It starts with an ache in the knees. Herky limbs sprout and overdevelop. A skittering gait turns into uncomfortable and awkward locomotion. A voice creaks, cracks, and drops. Middle-school health class can teach you about the strict biology of puberty, but you can’t fully learn the mind-expanding traumas and embarrassing psychodramas until you experience them firsthand. Hormones flood the body and then it’s a full-on mutation; what was once familiar, both physical and otherwise, turns utterly unrecognizable. It’s like an inverse Invasion of the Bodysnatchers where a consciousness stays the same, but a whole new casing has grown around it. It’s this sort of embodied horror that drives Daniel Lopatin’s eighth record as Oneohtrix Point Never, Garden of Delete, to be more terrifying and disorienting than anything he’s done to date.
Previous compositions were deliberately formless and suffocating, shocking like waking from a nightmare into a room you don’t remember. But Garden of Delete’s anxiety and discomfort feels more embodied than ever before. Past OPN releases have used human voices as detritus and static. But here, whether in the breaths and moans that open “Ezra” or the pitch-warped balladry of songs like “Freaky Eyes,” he allows the voices to sit and stew, inhabit the unsettling mixes and lend an uncomfortable humanity to the alien proceedings.
Still, this being a Oneohtrix Point Never album, they’re tortured to the point of near-unrecognizability, distortion and fragmentation threatening their very existence at every turn. As on “Freaky Eyes,” a particularly effluvial synth line can seep in, drown whatever living presence was there, and wash it out to sea. It’s these casual disruptions that Lopatin’s always made throughout his career, but for the first time they make linear sense.
That could be because, for the first time in Lopatin’s catalog, there’s a mythos that informs the movement of this record. Inspired by his time on tour with icons from his childhood, Nine Inch Nails and Soundgarden, he looked back to his own coming-of-age story and saw only “traumatic [memories]” and “sourness,” a sort of unsettling hangover of the upsetting brain chemistry. Replica and R Plus Seven, Lopatin’s previous two albums, were triumphs because they were devoid of human touch, pure overcast abstraction and amorphous shifts from one surreal sculpture to another, but he arranges the sample- and synth-storms of Garden of Delete into arrangements that will be legible and song-like to those not familiar with his experimentalist bent. These are pieces meant not to confuse, but to provoke feeling, appropriate for recalling a teenage period in which emotions are so outsized.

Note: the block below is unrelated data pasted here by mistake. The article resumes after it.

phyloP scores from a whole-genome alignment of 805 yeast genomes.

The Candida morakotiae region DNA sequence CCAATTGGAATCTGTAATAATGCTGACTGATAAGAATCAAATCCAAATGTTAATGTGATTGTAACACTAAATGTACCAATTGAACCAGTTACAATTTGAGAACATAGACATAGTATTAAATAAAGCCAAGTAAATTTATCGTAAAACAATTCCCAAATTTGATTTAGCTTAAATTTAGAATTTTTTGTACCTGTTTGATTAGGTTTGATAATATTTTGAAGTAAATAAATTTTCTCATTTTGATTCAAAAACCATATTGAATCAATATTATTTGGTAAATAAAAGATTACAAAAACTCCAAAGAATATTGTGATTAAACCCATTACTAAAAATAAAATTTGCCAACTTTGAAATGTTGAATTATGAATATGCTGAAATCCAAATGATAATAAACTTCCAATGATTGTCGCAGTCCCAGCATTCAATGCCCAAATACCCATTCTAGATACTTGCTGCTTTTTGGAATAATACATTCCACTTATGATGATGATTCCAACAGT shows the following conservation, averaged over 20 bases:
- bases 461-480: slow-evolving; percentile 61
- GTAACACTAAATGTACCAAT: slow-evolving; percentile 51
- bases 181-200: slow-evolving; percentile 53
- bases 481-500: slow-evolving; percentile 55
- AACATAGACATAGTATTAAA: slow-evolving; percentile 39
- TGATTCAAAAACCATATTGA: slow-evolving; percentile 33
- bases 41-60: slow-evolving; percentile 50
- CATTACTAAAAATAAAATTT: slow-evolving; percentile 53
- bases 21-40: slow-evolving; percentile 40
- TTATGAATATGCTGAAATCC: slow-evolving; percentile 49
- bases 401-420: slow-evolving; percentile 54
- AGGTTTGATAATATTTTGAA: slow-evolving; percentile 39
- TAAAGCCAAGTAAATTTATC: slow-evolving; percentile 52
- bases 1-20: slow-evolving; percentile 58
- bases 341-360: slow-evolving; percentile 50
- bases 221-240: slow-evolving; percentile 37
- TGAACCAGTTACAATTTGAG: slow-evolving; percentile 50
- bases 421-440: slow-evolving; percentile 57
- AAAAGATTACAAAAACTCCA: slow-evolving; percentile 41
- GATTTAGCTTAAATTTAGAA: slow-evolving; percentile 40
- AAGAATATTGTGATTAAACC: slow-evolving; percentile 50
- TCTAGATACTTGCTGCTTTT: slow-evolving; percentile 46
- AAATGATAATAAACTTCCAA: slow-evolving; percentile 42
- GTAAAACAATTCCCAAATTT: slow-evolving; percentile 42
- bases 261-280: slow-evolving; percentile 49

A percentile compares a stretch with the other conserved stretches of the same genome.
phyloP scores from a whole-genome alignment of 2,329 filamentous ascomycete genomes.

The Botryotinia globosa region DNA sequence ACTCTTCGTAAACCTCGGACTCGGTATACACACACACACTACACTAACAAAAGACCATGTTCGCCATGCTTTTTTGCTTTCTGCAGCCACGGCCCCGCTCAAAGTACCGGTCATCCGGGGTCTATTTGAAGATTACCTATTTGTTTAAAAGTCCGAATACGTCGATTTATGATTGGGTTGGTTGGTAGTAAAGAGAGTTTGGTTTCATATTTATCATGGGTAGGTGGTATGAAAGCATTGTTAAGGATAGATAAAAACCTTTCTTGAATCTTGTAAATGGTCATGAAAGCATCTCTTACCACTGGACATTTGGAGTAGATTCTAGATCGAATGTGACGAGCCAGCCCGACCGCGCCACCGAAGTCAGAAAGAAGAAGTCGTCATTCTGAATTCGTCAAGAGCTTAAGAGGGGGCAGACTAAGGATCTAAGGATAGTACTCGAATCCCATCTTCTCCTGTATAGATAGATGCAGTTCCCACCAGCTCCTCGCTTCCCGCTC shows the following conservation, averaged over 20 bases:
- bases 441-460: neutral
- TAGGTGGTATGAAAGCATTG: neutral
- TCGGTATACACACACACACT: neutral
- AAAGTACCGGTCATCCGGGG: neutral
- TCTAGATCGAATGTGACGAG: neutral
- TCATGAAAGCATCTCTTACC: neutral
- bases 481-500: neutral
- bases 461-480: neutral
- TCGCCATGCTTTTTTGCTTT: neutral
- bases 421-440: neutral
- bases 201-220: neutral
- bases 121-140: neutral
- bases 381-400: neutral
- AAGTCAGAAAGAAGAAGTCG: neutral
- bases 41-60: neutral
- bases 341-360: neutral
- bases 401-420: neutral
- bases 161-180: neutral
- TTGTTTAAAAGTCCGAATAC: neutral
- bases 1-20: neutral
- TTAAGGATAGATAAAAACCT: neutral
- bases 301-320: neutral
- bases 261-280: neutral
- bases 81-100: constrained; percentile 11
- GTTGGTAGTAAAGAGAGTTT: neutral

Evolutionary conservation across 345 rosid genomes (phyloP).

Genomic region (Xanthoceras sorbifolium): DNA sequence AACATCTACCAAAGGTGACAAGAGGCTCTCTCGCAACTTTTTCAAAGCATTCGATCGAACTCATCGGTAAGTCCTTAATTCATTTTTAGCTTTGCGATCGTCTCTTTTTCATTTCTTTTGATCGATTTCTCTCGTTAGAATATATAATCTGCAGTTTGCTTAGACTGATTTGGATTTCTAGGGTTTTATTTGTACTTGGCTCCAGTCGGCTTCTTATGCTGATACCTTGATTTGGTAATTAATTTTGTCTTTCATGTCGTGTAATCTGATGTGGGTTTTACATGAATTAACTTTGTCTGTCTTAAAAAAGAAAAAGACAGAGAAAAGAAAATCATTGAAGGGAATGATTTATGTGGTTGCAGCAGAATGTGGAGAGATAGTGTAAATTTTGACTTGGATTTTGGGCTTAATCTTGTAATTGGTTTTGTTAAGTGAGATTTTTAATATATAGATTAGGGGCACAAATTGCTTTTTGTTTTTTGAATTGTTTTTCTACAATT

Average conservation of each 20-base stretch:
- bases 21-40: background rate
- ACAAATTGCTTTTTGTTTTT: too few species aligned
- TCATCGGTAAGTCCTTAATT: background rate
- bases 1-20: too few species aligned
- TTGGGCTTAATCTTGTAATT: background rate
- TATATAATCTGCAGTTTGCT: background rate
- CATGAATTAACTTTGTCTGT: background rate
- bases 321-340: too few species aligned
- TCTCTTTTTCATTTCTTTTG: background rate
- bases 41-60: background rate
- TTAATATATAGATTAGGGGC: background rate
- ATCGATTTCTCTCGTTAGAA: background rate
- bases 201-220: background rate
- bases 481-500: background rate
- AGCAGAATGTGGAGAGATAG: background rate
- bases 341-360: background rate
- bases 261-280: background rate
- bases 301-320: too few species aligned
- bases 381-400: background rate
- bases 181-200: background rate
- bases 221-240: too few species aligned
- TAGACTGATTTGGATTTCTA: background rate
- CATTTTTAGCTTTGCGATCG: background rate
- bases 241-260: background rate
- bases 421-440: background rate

For all its unsettling capacities, Garden of Delete comes at its subject matter from a bird’s eye view. If it’s indeed about puberty it’s not just about the scary parts, but the times of goofy humor and boundless wonder. These pieces are, by Lopatin’s own estimation, techno-futurist downers about masturbation and digitalist “heroin ballads” — sung by vocaloid software, like a voice-cracking Hatsune Miku — that feel sorta like A.I. trying to understand suburban adolescence in the ’90s. Chris Cornell’s grandiose emoting probably wouldn’t make sense to someone without a beating heart and an overactive pituitary gland, so these are the abstract cyber-approximations.
But then, as soon as any emotion gets too far from center, there are moments of placidity to level things back out. The minute-long drones of “SDFK” are the most evident analgesia, but it happens on a micro level too, like when the horror-movie sequencers rest on “Mutant Standard” or when “Child of Rage” sinks into knowingly chintzy beauty. That the clouds part to reveal more clouds is part of this record’s charm, but these moments of relative respite are crucial, demonstrative of both Lopatin’s newfound sense of narrative and the confusing adolescence that inspired it.
Despite the album’s biblical title, which seems like a nod to Hieronymous Bosch’s grim triptych, this isn’t a record that seeks to detail all of humanity’s struggles. But it is refreshing to hear Lopatin trace something concrete, even if it is a period of life that’s in itself so baffling, unsettling, and transitional. Having subject matter gives his sonic trickery a weight that it hasn’t had previously, a drive toward something (adulthood, maybe?) that he never would have indulged during his formative years of micro-sampled delirium. Lopatin’s music always felt beholden to the more distressing effects of postmodernism — without story or context, everything could become an overwhelming soup of erased errata. But when he’s tackling specific headspaces, however melodramatic, his compositions feel downright economical, and more impactful for it. In making a record about growing up, Lopatin’s come out on the other side in one mutated piece.